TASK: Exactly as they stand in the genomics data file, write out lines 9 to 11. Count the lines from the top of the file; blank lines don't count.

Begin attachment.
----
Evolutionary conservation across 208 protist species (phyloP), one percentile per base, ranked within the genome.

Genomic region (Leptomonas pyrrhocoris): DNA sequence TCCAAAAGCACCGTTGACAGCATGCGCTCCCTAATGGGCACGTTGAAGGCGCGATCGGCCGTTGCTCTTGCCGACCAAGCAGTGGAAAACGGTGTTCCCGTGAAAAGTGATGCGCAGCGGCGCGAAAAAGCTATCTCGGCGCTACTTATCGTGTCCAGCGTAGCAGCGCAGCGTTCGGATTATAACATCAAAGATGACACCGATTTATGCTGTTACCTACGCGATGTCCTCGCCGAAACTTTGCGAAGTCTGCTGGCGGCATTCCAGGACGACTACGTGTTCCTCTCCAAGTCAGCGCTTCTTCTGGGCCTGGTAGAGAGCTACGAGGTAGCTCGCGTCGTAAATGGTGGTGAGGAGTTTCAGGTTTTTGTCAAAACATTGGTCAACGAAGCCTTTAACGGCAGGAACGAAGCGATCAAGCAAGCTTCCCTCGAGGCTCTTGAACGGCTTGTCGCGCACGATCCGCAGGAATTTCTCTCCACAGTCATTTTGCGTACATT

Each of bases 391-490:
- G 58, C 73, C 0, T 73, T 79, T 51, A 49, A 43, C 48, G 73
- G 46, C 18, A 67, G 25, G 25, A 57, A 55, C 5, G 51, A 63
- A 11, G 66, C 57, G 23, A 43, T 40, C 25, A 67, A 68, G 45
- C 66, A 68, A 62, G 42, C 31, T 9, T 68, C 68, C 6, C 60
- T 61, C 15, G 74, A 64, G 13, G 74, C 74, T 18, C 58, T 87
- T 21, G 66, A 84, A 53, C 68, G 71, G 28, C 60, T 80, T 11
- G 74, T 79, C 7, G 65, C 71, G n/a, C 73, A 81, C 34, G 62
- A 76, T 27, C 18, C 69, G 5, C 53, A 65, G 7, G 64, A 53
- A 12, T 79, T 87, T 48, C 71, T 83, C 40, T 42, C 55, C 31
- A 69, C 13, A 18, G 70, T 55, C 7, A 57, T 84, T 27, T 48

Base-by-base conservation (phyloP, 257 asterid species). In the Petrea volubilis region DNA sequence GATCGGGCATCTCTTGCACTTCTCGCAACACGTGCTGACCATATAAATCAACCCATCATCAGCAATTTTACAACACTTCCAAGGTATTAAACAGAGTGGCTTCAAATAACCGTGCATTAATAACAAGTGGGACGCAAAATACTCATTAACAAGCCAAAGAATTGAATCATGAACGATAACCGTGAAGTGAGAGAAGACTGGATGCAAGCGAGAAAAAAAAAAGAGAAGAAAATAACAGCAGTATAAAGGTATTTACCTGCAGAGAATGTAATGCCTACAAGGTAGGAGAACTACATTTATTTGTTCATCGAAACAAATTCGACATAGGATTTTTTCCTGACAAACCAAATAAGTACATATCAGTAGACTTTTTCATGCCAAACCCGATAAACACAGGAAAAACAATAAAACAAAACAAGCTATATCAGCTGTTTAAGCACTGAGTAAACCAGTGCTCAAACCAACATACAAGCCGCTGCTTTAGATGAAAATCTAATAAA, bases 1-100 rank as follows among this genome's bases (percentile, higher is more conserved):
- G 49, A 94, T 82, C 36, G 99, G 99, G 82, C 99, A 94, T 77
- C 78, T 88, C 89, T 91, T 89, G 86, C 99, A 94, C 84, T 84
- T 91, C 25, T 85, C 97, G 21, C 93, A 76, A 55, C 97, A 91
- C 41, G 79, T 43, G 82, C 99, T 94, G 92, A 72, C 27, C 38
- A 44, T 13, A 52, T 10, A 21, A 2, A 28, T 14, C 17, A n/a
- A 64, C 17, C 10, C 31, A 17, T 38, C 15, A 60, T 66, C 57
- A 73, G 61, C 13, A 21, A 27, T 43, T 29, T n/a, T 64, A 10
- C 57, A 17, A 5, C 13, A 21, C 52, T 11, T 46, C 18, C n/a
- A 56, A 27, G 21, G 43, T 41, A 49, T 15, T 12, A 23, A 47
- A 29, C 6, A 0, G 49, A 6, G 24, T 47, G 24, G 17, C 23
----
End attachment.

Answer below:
- T 21, G 66, A 84, A 53, C 68, G 71, G 28, C 60, T 80, T 11
- G 74, T 79, C 7, G 65, C 71, G n/a, C 73, A 81, C 34, G 62
- A 76, T 27, C 18, C 69, G 5, C 53, A 65, G 7, G 64, A 53